When they have mastered the basics, what can they practice on?

The range of children's books published in Amharic is limited, and for many of the children Amharic is not even their first language.

There are seldom any books at home, and often very few at school either.

But these children in Awassa are lucky.

Silly Mammo

If you leave them practising their letters and walk out through the garden gate, you will find another group of children, clustered under a shady tree, absorbed in their books.

Parked alongside them is a brightly painted wooden cart, with sides which fold down to display the shelves of books.

The two donkeys which pull it are resting in another patch of shade.

This is Ethiopia's first Donkey Mobile Library - the brainchild of an expatriate Ethiopian now living in the United States.

His Ethiopian Books for Children and Educational Foundation (EBCEF) is also a publishing house and has produced many of the books on the shelves of the cart.

Some children are enjoying the lovely illustrations in the foreign picture books, which the library also carries, but their English is limited or non-existent.

Mostly they prefer the locally published, Amharic language stories.

It turns out that everybody's favourite is the story of Silly Mammo, familiar to generations of Ethiopian children.

Mammo is a well-meaning young man, but very silly. When his mother finally finds him a job, he drops the coins he earns and loses them.

"Next time, put your pay carefully in your pocket," says his mother.

The following day the farmer, instead of money, pays him with milk, with predictable consequences.

"No, no, no," says his mother, when she sees his dripping clothes.

"When he gives you something like that, you should carry it on your head," she says.

But Mammo's next wages come in the form of fresh butter wrapped in green leaves.

The children giggle delightedly at the drawing of the blazing sun, and the melting butter running down Mammo's face.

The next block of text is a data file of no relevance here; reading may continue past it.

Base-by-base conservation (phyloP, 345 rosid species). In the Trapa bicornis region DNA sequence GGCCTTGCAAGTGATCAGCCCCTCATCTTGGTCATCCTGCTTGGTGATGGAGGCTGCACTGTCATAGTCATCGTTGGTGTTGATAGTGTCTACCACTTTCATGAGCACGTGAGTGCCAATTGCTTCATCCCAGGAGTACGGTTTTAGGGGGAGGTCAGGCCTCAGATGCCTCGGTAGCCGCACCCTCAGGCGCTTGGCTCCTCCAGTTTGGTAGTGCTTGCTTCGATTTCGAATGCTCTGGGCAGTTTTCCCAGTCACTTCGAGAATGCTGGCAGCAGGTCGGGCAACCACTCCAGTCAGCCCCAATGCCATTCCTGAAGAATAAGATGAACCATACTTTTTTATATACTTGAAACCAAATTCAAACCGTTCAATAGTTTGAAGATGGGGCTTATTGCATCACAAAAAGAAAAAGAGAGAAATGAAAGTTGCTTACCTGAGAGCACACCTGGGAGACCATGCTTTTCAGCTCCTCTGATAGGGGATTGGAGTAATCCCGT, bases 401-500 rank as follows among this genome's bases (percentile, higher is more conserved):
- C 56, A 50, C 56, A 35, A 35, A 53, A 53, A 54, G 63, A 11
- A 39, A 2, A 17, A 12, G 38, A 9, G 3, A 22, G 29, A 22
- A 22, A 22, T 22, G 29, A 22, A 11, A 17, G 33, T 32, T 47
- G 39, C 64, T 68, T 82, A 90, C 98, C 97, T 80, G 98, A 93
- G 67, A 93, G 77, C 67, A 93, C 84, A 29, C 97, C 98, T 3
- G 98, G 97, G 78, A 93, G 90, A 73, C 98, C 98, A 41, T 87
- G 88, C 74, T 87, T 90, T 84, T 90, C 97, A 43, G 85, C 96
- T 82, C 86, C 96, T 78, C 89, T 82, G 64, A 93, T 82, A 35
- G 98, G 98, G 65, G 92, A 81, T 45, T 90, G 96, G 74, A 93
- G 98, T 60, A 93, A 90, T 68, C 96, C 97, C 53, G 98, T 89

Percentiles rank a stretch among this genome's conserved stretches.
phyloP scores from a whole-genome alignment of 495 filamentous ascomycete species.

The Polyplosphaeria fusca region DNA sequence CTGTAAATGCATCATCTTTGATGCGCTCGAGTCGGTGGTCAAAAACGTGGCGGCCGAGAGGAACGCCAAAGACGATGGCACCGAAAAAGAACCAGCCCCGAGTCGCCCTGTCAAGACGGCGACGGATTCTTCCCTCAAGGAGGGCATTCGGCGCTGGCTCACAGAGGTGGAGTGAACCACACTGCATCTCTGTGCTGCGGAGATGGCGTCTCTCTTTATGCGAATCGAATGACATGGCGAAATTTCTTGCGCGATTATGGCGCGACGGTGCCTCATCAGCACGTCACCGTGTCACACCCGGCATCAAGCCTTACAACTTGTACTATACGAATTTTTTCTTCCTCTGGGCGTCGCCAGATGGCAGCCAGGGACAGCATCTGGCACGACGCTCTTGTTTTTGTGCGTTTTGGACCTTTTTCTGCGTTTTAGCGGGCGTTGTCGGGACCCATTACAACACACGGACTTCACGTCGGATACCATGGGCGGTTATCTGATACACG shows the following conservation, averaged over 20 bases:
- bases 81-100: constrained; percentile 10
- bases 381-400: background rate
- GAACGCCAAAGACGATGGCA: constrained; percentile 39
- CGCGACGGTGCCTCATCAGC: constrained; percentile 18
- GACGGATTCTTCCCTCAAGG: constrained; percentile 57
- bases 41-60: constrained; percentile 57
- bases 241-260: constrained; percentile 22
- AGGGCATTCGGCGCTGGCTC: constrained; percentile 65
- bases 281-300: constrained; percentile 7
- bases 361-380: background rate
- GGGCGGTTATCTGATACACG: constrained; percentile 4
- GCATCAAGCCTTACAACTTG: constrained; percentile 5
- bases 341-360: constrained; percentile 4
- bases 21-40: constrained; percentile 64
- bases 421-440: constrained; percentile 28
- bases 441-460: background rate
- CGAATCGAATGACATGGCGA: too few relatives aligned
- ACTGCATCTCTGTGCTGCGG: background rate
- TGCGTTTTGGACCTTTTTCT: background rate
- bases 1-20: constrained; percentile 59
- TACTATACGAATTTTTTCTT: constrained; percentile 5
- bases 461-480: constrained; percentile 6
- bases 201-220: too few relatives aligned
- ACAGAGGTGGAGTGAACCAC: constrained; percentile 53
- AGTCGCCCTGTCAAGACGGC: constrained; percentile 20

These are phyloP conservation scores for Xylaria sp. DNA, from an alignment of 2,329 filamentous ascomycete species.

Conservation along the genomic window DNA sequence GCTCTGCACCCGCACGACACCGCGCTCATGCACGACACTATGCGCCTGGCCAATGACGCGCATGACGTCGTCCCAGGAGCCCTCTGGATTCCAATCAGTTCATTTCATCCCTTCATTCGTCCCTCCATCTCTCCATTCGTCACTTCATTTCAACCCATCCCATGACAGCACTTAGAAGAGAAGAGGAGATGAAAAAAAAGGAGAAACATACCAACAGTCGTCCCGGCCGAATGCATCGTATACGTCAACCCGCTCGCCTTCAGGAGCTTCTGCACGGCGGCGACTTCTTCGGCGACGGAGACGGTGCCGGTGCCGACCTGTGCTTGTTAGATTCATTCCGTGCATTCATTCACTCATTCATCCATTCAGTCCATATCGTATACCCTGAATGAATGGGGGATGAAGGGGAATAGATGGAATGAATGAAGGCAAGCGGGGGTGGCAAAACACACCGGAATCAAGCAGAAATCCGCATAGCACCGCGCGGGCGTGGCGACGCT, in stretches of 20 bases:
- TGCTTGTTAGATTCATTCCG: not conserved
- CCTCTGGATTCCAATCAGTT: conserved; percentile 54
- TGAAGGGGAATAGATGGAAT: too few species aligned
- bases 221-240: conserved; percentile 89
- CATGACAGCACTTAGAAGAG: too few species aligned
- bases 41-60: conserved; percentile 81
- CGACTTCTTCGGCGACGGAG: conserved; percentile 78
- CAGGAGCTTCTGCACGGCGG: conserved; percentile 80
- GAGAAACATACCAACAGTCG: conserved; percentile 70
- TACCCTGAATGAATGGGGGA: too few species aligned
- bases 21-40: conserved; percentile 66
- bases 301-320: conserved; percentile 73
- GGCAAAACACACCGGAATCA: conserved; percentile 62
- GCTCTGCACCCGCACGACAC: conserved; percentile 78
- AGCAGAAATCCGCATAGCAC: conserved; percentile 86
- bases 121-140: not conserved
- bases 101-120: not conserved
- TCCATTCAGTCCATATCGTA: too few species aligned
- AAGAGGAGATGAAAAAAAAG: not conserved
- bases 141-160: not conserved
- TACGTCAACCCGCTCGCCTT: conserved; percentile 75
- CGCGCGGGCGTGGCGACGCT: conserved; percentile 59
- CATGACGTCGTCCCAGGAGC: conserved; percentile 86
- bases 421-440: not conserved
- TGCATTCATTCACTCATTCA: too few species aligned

Silly Mammo is the first book that the EBCEF has published in three languages: alongside the pictures are parallel texts in English, Amharic and Sidama - the local language of the region round Awassa.

By mid-afternoon it is time for the mobile library to pack up and move on to its next destination.

The children help pile their stools into the cart and the donkeys are harnessed up between the shafts.

The donkeys are not just a gimmick - in rural Ethiopia and provincial towns like Awassa, horse-drawn buggies and donkey carts are a normal form of transport.

But the project also tries to teach the children about respect for animals.

Donkeys here are generally despised and often ill-treated, but these two working donkeys wear the colourful embroidered trappings usually reserved for riding horses.

Alongside them walks the project's mascot - Queen Helena, the queen of all the donkeys.

She is an old lady now, but is decked out in a red silk saddle cloth, and a red and gold crown.


The donkey cart moves off down the street, surrounded by a swarm of delighted children, and eventually turns into the gate of a local primary school.

More excited children run out to meet it.
Like many state primary schools in Ethiopia, this one has no library of its own.

The staff say the children have made great strides in their learning and in their behaviour since getting regular access to books.

Most are from poor families; for them, even the modestly priced picture books published by EBCEF cost something like two days' wages.

In the centre of Awassa, and in the Ethiopian capital, Addis Ababa, EBCEF also runs conventional children's libraries, busy in the late afternoon with school children reading and drawing and doing their homework.

All the children are completely absorbed in what they are doing and treat the books with great care.

Out in the countryside, projects are under way to provide school libraries in villages where there have been none before.

For those children with access to books, the ritual chanting of the alphabet can be just the first step on the path to a lifetime of reading and learning.

For EBCEF's project manager in Awassa, Mezrasha Kibret, books are the key to everything.

"If we are interested in changing the world," he says, "then we have to read."

Story from BBC NEWS:

Published: 2009/01/08 11:44:03 GMT


Friday, December 12, 2008

Friends in NYC and DC! Two chances to meet Ato Yohannes this week.

To our friends in the New York and Washington, DC areas:

You are invited to meet Ato Yohannes and support Ethiopia Reads! Come hear Ato Yohannes speak about Ethiopia Reads recent work. Find out how you can get more involed.

New York City:
Saturday, December 13 at 2:00 PM at Cafe Addis (435 West 125 Street, NY, 10027). Phone: 212-663-0553

DC Area:
Wednesday December 17 - 7:00pm Abol Restaurant, 8628 Colesville Road (across the street from the AFI Silver Theater) Silver Spring, MD 20910

(RSVP: Matt Andrea 202-232-9085, Maureen Evans 301-386-5610).